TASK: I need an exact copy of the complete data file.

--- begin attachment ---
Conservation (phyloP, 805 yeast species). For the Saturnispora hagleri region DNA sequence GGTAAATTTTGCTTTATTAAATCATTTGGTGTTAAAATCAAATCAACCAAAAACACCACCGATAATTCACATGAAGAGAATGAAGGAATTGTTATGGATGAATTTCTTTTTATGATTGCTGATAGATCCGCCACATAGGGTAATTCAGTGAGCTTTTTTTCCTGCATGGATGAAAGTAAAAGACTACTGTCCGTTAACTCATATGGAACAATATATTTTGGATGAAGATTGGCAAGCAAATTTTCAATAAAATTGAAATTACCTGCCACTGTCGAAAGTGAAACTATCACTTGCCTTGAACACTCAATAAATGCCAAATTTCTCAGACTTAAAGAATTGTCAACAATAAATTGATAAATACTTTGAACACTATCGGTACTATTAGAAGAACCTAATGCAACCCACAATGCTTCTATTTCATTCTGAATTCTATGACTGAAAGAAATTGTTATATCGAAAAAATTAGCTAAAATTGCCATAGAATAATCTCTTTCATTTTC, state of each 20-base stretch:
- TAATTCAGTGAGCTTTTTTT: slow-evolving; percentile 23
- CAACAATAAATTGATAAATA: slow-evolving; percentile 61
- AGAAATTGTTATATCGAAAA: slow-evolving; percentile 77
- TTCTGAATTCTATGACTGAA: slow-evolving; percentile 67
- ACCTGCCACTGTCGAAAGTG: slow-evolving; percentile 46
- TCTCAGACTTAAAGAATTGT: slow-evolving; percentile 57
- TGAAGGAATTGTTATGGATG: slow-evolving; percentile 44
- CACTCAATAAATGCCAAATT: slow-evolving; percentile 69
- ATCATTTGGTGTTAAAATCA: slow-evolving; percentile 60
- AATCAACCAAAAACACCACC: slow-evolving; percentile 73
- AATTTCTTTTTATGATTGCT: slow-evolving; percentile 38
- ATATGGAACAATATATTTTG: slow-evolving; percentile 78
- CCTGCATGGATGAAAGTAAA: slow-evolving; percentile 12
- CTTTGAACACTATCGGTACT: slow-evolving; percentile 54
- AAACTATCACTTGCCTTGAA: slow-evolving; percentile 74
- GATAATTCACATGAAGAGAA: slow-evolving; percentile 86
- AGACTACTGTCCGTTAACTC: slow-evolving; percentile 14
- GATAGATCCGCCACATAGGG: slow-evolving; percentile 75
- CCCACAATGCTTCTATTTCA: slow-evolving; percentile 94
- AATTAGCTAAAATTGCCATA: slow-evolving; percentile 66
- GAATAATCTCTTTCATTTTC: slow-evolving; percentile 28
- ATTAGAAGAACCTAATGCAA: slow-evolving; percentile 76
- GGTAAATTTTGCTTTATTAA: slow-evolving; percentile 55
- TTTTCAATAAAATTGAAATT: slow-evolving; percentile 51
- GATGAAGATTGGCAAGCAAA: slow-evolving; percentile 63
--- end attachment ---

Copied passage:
Conservation (phyloP, 805 yeast species). For the Saturnispora hagleri region DNA sequence GGTAAATTTTGCTTTATTAAATCATTTGGTGTTAAAATCAAATCAACCAAAAACACCACCGATAATTCACATGAAGAGAATGAAGGAATTGTTATGGATGAATTTCTTTTTATGATTGCTGATAGATCCGCCACATAGGGTAATTCAGTGAGCTTTTTTTCCTGCATGGATGAAAGTAAAAGACTACTGTCCGTTAACTCATATGGAACAATATATTTTGGATGAAGATTGGCAAGCAAATTTTCAATAAAATTGAAATTACCTGCCACTGTCGAAAGTGAAACTATCACTTGCCTTGAACACTCAATAAATGCCAAATTTCTCAGACTTAAAGAATTGTCAACAATAAATTGATAAATACTTTGAACACTATCGGTACTATTAGAAGAACCTAATGCAACCCACAATGCTTCTATTTCATTCTGAATTCTATGACTGAAAGAAATTGTTATATCGAAAAAATTAGCTAAAATTGCCATAGAATAATCTCTTTCATTTTC, state of each 20-base stretch:
- TAATTCAGTGAGCTTTTTTT: slow-evolving; percentile 23
- CAACAATAAATTGATAAATA: slow-evolving; percentile 61
- AGAAATTGTTATATCGAAAA: slow-evolving; percentile 77
- TTCTGAATTCTATGACTGAA: slow-evolving; percentile 67
- ACCTGCCACTGTCGAAAGTG: slow-evolving; percentile 46
- TCTCAGACTTAAAGAATTGT: slow-evolving; percentile 57
- TGAAGGAATTGTTATGGATG: slow-evolving; percentile 44
- CACTCAATAAATGCCAAATT: slow-evolving; percentile 69
- ATCATTTGGTGTTAAAATCA: slow-evolving; percentile 60
- AATCAACCAAAAACACCACC: slow-evolving; percentile 73
- AATTTCTTTTTATGATTGCT: slow-evolving; percentile 38
- ATATGGAACAATATATTTTG: slow-evolving; percentile 78
- CCTGCATGGATGAAAGTAAA: slow-evolving; percentile 12
- CTTTGAACACTATCGGTACT: slow-evolving; percentile 54
- AAACTATCACTTGCCTTGAA: slow-evolving; percentile 74
- GATAATTCACATGAAGAGAA: slow-evolving; percentile 86
- AGACTACTGTCCGTTAACTC: slow-evolving; percentile 14
- GATAGATCCGCCACATAGGG: slow-evolving; percentile 75
- CCCACAATGCTTCTATTTCA: slow-evolving; percentile 94
- AATTAGCTAAAATTGCCATA: slow-evolving; percentile 66
- GAATAATCTCTTTCATTTTC: slow-evolving; percentile 28
- ATTAGAAGAACCTAATGCAA: slow-evolving; percentile 76
- GGTAAATTTTGCTTTATTAA: slow-evolving; percentile 55
- TTTTCAATAAAATTGAAATT: slow-evolving; percentile 51
- GATGAAGATTGGCAAGCAAA: slow-evolving; percentile 63